Speed is everything today. We are running a mad race today to catch something. We know that because we are told to catch that thing. But the sad part of the story is that we don’t know why we catch something particular but not something else. Metaphorically, the science has made our lives so simple that we want to complicate it now. We are hard pressed for time as we fail to secure time to do the basic things in life; like breath without fear, dream without anticipation and love with conditions. As Gandhiji said, ‘there is more to life than increasing its speed.’ Do we care to listen & understand it? Ailing South African revolutionary leader, Nelson Mandela once said, “Education is the most powerful weapon which you can use to change the world.” The tragedy of life is that not many of us appreciate the value of education today and the very philosophy that education tries to imbibe into a person. The philosophy of reason and logic are the ulterior objectives of any education that help to quench the natural human inquisitiveness about the unknown. As we fail to understand the power that education has to bring changes in the world, do we see cracks in our social fabric that is crafted with innumerable years of human experience? I think we do.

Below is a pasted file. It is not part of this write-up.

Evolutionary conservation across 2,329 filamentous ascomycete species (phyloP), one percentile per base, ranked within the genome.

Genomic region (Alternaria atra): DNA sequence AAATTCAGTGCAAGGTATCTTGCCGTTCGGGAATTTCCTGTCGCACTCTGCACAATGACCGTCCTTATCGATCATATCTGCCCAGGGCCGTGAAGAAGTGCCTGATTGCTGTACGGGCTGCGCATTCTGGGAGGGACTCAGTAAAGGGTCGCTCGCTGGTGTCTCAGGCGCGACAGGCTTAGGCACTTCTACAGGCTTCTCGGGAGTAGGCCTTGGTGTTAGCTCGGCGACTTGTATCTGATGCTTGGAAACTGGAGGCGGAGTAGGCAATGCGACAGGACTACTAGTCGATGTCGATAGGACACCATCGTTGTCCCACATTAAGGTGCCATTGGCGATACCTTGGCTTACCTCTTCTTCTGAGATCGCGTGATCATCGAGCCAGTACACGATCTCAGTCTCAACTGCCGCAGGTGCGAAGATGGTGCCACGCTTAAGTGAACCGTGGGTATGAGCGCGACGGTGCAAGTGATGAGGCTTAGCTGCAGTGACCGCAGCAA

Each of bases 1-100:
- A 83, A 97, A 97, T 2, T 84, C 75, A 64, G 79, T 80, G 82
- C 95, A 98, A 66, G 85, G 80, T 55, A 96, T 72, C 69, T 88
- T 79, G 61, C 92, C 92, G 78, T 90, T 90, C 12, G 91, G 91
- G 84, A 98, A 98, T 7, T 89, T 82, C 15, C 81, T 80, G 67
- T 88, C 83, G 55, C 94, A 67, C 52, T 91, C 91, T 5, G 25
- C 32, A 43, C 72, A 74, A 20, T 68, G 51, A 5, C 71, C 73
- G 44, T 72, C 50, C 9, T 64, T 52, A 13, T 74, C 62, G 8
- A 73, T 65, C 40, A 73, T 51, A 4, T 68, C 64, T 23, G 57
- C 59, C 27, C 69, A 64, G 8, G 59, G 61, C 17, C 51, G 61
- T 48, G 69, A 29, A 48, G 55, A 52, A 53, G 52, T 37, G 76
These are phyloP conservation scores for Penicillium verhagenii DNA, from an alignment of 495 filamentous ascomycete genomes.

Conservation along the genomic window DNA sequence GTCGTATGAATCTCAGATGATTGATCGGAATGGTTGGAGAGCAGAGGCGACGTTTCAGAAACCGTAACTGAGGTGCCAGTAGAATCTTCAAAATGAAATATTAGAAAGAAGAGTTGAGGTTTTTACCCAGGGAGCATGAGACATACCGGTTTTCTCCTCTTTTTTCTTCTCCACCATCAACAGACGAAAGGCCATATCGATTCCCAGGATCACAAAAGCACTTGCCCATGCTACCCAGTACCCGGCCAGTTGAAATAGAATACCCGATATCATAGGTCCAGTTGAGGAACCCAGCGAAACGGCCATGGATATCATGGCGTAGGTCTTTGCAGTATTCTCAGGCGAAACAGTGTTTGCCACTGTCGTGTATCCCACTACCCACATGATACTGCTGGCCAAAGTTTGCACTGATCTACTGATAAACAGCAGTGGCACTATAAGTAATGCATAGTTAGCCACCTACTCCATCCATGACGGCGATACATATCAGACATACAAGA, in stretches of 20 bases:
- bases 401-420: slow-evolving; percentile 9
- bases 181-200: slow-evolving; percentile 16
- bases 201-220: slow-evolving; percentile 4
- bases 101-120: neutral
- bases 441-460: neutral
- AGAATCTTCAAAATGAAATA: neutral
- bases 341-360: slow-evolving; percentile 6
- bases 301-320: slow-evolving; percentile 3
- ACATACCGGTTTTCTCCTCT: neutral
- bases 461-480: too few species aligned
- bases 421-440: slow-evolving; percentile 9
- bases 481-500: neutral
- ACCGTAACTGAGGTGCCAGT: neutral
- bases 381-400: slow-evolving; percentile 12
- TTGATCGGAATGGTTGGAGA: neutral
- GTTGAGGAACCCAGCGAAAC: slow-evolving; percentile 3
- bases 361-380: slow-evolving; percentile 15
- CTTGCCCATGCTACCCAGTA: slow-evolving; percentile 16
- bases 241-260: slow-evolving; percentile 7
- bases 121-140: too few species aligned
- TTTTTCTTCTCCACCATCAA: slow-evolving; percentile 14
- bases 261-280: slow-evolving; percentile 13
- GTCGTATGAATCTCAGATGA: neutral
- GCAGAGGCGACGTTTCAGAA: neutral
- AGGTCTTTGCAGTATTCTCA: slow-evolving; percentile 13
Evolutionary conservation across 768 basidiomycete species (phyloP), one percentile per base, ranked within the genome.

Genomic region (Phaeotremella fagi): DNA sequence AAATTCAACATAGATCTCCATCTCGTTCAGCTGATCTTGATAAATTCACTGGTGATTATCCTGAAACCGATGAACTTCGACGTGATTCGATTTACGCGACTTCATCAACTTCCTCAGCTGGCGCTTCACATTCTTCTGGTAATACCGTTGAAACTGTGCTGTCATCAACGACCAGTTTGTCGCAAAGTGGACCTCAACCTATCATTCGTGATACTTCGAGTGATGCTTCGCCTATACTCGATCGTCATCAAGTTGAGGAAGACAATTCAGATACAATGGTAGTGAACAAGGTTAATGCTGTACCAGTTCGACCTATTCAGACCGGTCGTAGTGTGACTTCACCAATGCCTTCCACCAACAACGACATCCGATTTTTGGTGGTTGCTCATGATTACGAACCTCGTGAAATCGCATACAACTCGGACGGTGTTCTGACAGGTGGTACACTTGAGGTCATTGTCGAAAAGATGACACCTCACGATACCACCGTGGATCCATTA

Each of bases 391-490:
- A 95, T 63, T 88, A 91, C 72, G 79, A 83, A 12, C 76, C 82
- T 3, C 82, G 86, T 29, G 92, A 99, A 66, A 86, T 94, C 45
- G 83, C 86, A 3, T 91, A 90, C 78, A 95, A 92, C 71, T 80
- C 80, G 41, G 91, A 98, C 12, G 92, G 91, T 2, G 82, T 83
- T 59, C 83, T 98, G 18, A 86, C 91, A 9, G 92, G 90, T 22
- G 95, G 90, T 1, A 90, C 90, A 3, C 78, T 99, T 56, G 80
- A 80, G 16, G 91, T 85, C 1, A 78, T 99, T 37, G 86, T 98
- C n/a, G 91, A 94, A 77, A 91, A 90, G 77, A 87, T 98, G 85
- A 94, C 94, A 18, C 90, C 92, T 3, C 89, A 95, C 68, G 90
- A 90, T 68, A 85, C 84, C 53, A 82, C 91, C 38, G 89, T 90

A typical middle class family from relatively poorer eastern part of India lives a dream to catch something. The baby enters the earth with that very urge to catch something, he’s grown up in the cocoon of competition, he’s trained hard to fight to stay ahead in the competition, and finally he catches that something. But, all his life, he has known only one thing that to catch something! Once he gets his engineering or medical degree, because it is only thing to catch as rest are mere options, he turns to catch his next something, and then to next. He gets old catching some things, growing old accumulating something without really enjoying any of his prizes because he does not know how to relish them. He was never taught to.
The Indian education system remains largely the colonial heritage of past century. The legacy of joining, for lack of a proper word, the rat race and bestowing the winner with the trophy is essentially sums up our education system. It is classically based upon the carrot and stick policy. Never a sincere attempt was made to move over from this bequest but efforts were initiated & hastened by society to perpetuate it even further. For lack of a system to relinquish such obnoxious and obsolete education system, today we are facing a system of cut off in the recent Delhi University reaching 100%. The severance from the realities of society and time has made it an elite model, rather than an ideal universal model. The incapacity of the regional universities to learn new things, explore novel ideas, deliberate and imbibe them in their education process has led to their tragic decay in importance in the present education scenario. The intelligentsia of such universities forgot the very basic of education which Albert Einstein quotes as ‘the most important thing is not to stop questioning.’